‘Tis surprisingly clementish at the Castle this morn, sunny, calm and almost tepid, the study is now a quarter full of non working thingies, the garden is still in need of fettling, his Maj has been de-wormed and de-fleaed and is not a happy bunny, and I couldn’t be arsed to take a snap of the new bollards.
I see that more than four out of 10 secondary schools have axed key subjects from the curriculum as a result of the Government's new English Baccalaureate, a conference was told yesterday. Drama, arts, religious education and information technology have all suffered severe cutbacks with teachers in these areas being made redundant.
In addition, teenagers are being told to switch GCSE subjects in mid-year to help their schools do well in exam-league tables. In most cases, it has been to slot in a languages GCSE – one of five subject areas demanded by the new qualification. Youngsters have even been enrolled on "twilight sessions" after school to try to ensure a top grade pass in the new subject area.
Since when have drama, arts, and religious education been “key” subjects?
Allegedly Aviva, formerly known as Norwich Union, has discovered a raft of claims from the 1860s to the early 1900s, which indicate that consumers were paid out considerable sums of money for small and sometimes comic accidents.
A merchant from Glasgow was paid £42 in 1895, the equivalent of £2,575 in today's money, after he was injured while jumping out of bed to catch his wife who had fainted. Meanwhile a Lancashire grocer received £15 in 1878, or £724 in today's money, after he slipped "while playing Blind Man’s Buff".
The trawl through the archives, ahead of an exhibition in Norwich, found a vicar from Shropshire who fell while playing a game of Leap Frog and a gentleman from Mold in Wales who missed a dog while trying to kick it and struck a sofa instead, injuring his big toe.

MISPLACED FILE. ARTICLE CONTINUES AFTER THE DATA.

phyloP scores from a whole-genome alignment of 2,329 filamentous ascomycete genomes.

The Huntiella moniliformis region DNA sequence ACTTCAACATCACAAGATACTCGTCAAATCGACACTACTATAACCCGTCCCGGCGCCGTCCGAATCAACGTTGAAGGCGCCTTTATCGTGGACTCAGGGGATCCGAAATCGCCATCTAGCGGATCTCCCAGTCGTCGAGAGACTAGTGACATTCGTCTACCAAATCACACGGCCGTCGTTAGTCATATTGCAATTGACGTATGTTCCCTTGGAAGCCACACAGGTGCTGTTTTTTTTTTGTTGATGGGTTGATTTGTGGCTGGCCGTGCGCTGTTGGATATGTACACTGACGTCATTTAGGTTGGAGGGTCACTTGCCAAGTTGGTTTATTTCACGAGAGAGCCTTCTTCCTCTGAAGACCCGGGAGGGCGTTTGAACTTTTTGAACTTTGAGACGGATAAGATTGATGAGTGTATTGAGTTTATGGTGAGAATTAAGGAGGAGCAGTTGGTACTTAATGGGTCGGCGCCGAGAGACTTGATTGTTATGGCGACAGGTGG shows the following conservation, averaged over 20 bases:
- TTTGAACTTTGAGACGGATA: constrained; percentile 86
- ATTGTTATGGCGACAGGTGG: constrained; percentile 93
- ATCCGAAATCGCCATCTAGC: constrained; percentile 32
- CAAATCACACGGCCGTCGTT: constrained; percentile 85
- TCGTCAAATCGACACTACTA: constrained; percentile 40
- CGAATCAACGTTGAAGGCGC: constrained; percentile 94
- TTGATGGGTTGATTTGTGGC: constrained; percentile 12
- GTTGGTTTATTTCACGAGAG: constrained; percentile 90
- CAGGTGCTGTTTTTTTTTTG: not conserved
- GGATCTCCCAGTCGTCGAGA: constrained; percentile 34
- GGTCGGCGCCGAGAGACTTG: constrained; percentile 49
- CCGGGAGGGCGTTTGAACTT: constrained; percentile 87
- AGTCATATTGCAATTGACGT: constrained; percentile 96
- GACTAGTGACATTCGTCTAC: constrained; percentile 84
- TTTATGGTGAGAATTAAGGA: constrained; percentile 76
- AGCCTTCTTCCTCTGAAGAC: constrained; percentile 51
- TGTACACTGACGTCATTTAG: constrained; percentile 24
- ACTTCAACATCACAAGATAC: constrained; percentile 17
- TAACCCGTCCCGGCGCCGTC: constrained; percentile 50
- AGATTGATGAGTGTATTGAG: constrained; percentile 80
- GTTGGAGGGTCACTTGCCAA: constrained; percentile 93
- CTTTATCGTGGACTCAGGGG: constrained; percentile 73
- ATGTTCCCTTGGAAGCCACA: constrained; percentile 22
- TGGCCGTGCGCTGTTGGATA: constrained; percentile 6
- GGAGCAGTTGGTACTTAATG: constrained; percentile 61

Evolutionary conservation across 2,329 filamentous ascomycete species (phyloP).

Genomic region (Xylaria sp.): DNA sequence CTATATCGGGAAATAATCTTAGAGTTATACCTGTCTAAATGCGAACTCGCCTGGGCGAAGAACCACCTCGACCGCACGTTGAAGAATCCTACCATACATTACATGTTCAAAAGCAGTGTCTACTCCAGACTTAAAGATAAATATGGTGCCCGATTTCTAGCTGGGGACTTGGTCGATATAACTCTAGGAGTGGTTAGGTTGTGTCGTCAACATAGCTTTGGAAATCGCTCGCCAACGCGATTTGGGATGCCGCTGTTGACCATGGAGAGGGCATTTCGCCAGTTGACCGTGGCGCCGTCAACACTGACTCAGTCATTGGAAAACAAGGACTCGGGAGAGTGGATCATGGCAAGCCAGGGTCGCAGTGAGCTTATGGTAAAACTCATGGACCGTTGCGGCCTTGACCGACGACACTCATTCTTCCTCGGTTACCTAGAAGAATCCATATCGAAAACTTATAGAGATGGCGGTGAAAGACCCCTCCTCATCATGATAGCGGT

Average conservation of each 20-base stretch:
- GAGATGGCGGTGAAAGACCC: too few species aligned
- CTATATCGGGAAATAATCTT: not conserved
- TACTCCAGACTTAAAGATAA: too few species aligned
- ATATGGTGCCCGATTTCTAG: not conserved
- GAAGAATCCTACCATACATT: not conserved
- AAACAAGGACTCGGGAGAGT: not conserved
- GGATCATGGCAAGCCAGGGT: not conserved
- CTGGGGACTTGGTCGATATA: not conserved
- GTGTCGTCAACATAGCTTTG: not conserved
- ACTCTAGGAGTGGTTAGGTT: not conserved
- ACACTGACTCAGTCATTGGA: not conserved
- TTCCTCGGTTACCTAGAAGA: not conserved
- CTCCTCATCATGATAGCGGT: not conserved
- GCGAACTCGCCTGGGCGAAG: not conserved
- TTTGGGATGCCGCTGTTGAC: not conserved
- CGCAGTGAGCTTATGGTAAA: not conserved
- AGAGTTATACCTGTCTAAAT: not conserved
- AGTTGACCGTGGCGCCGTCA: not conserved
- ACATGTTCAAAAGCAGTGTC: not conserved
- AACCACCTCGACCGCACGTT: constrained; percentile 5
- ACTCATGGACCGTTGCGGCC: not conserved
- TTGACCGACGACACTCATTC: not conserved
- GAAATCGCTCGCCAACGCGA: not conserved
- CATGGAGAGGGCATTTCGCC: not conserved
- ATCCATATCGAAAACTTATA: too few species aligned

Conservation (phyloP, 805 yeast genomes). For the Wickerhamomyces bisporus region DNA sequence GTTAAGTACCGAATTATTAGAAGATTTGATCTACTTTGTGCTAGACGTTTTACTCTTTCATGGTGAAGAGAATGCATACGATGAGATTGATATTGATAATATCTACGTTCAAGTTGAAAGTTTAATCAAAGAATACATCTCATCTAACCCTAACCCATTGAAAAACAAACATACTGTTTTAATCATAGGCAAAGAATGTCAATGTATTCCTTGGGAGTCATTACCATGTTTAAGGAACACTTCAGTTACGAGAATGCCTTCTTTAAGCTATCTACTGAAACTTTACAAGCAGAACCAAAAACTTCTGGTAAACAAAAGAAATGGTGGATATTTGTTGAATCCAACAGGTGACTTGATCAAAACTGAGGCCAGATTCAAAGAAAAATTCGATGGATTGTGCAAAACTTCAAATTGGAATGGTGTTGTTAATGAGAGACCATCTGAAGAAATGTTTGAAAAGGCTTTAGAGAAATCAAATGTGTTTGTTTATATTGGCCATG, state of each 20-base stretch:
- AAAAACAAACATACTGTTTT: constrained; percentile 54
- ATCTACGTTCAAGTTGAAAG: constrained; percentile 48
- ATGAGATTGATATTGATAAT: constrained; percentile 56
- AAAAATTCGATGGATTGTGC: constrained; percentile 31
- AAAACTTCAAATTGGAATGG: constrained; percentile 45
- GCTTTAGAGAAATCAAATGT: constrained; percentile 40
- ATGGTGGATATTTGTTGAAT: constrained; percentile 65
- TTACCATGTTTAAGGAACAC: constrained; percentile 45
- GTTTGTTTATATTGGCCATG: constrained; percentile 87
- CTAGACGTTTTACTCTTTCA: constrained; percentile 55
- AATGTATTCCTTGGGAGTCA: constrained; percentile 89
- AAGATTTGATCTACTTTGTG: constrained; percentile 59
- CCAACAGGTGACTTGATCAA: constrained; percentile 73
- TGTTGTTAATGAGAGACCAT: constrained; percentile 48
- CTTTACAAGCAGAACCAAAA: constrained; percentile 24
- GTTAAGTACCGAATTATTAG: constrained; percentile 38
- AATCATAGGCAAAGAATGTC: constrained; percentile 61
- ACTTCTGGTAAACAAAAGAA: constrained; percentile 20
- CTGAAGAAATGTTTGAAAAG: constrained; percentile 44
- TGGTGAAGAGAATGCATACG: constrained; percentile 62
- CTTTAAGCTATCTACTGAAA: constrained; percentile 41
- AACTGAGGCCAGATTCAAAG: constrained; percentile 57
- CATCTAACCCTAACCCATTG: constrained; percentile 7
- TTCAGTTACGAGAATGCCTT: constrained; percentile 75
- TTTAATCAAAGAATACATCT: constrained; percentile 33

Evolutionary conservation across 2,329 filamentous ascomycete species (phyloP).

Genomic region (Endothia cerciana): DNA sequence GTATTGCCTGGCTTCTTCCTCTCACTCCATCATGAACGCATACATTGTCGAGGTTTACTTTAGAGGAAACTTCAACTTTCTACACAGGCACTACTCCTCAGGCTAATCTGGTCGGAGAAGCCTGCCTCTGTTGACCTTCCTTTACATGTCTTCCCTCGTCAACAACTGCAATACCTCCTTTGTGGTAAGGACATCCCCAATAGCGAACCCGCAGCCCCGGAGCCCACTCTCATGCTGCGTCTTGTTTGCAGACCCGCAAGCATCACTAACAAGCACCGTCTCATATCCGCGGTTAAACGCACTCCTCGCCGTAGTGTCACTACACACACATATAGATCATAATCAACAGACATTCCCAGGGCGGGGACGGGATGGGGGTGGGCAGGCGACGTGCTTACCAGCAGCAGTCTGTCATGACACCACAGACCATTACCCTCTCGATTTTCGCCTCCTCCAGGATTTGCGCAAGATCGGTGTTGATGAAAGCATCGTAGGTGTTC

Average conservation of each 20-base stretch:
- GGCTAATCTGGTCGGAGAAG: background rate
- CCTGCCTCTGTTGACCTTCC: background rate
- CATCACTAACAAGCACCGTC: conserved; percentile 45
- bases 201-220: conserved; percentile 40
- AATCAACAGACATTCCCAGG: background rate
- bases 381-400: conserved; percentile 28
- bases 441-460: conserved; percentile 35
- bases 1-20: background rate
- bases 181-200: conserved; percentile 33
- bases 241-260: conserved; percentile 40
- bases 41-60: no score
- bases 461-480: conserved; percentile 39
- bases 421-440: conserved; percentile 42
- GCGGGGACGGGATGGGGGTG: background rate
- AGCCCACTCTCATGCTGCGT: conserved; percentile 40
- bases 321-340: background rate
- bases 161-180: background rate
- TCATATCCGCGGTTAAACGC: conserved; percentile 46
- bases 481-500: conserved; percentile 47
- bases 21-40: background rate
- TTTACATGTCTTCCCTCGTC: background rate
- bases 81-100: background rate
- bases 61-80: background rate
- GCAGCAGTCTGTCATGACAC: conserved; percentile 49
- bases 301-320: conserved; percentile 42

A Bank Clerk slipped on orange peel £156 paid in 1900 (modern equivalent: £8,901), an innkeeper from Handsworth, Birmingham, took poisonous potion in mistake for a sleeping medicine – £1000 paid in 1878 (modern equivalent: £48,310), A travelling salesman from Belfast hit his head on a pole while watching an accident from the top of a tram – £7 paid in 1904 (modern equivalent: £401), A shipbuilder from Great Yarmouth swallowed a fishbone – £1000 paid in 1900 (modern equivalent: £57,000) and An artist from Swansea blown down by gale of wind – £30 paid in 1886 (modern equivalent: £1,796).
It seems that “times, they aren’t a changin”....
Niko Alm has won the right to be photographed wearing a pasta strainer for his driving licence on grounds of religious freedom.
A self-styled "pastafarian", Mr Alm said he belonged to the Church of the Flying Spaghetti Monster, which lampooned religion. "Today I was able to get my new driving licence, and in it you can clearly see that I'm wearing a colander on my head to demonstrate my allegiance to the Church of the Flying Spaghetti Monster," Mr Alm wrote in his blog.
"My headwear has now been recognised by the Republic of Austria."
The spaghetti church was founded in 2005 in opposition to pressure on the Kansas school board in the United States to teach the theory of intelligent design in biology class as an alternative to evolution, and since then it has engaged in a light-hearted campaign against religion.